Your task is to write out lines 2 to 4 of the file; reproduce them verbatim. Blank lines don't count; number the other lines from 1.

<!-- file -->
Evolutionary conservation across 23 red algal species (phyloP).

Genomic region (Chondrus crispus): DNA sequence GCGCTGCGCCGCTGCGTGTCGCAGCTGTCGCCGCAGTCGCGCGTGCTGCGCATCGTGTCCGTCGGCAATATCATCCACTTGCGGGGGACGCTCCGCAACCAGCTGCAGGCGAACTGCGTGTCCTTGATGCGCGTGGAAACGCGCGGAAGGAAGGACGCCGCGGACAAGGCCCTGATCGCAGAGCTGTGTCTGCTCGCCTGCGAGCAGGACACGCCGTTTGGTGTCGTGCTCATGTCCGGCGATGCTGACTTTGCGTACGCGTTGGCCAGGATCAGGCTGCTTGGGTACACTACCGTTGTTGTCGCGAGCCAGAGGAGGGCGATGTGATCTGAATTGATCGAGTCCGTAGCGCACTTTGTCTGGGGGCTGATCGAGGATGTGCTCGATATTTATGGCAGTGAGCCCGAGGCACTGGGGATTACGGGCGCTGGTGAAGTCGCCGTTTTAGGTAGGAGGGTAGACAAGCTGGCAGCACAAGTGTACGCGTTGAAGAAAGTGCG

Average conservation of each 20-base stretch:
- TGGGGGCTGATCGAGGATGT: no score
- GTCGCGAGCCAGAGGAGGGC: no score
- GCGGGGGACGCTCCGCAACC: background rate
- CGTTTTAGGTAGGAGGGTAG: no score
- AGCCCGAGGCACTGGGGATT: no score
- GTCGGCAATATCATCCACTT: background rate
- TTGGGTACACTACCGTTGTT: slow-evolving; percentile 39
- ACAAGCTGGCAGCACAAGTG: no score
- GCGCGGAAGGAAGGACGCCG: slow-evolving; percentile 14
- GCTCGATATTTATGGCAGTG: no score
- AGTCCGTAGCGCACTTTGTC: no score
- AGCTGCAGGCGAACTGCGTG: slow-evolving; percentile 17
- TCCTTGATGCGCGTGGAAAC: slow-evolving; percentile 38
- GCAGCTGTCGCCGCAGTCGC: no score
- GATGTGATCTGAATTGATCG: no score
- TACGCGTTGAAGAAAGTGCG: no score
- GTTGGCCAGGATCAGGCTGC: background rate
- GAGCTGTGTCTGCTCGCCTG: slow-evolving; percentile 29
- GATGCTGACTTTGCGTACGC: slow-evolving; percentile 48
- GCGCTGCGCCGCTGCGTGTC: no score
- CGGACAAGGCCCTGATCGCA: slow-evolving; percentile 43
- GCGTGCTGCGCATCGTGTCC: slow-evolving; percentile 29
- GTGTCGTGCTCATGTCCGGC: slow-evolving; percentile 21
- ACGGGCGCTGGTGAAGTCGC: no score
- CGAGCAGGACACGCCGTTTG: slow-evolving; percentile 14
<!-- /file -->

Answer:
Genomic region (Chondrus crispus): DNA sequence GCGCTGCGCCGCTGCGTGTCGCAGCTGTCGCCGCAGTCGCGCGTGCTGCGCATCGTGTCCGTCGGCAATATCATCCACTTGCGGGGGACGCTCCGCAACCAGCTGCAGGCGAACTGCGTGTCCTTGATGCGCGTGGAAACGCGCGGAAGGAAGGACGCCGCGGACAAGGCCCTGATCGCAGAGCTGTGTCTGCTCGCCTGCGAGCAGGACACGCCGTTTGGTGTCGTGCTCATGTCCGGCGATGCTGACTTTGCGTACGCGTTGGCCAGGATCAGGCTGCTTGGGTACACTACCGTTGTTGTCGCGAGCCAGAGGAGGGCGATGTGATCTGAATTGATCGAGTCCGTAGCGCACTTTGTCTGGGGGCTGATCGAGGATGTGCTCGATATTTATGGCAGTGAGCCCGAGGCACTGGGGATTACGGGCGCTGGTGAAGTCGCCGTTTTAGGTAGGAGGGTAGACAAGCTGGCAGCACAAGTGTACGCGTTGAAGAAAGTGCG

Average conservation of each 20-base stretch:
- TGGGGGCTGATCGAGGATGT: no score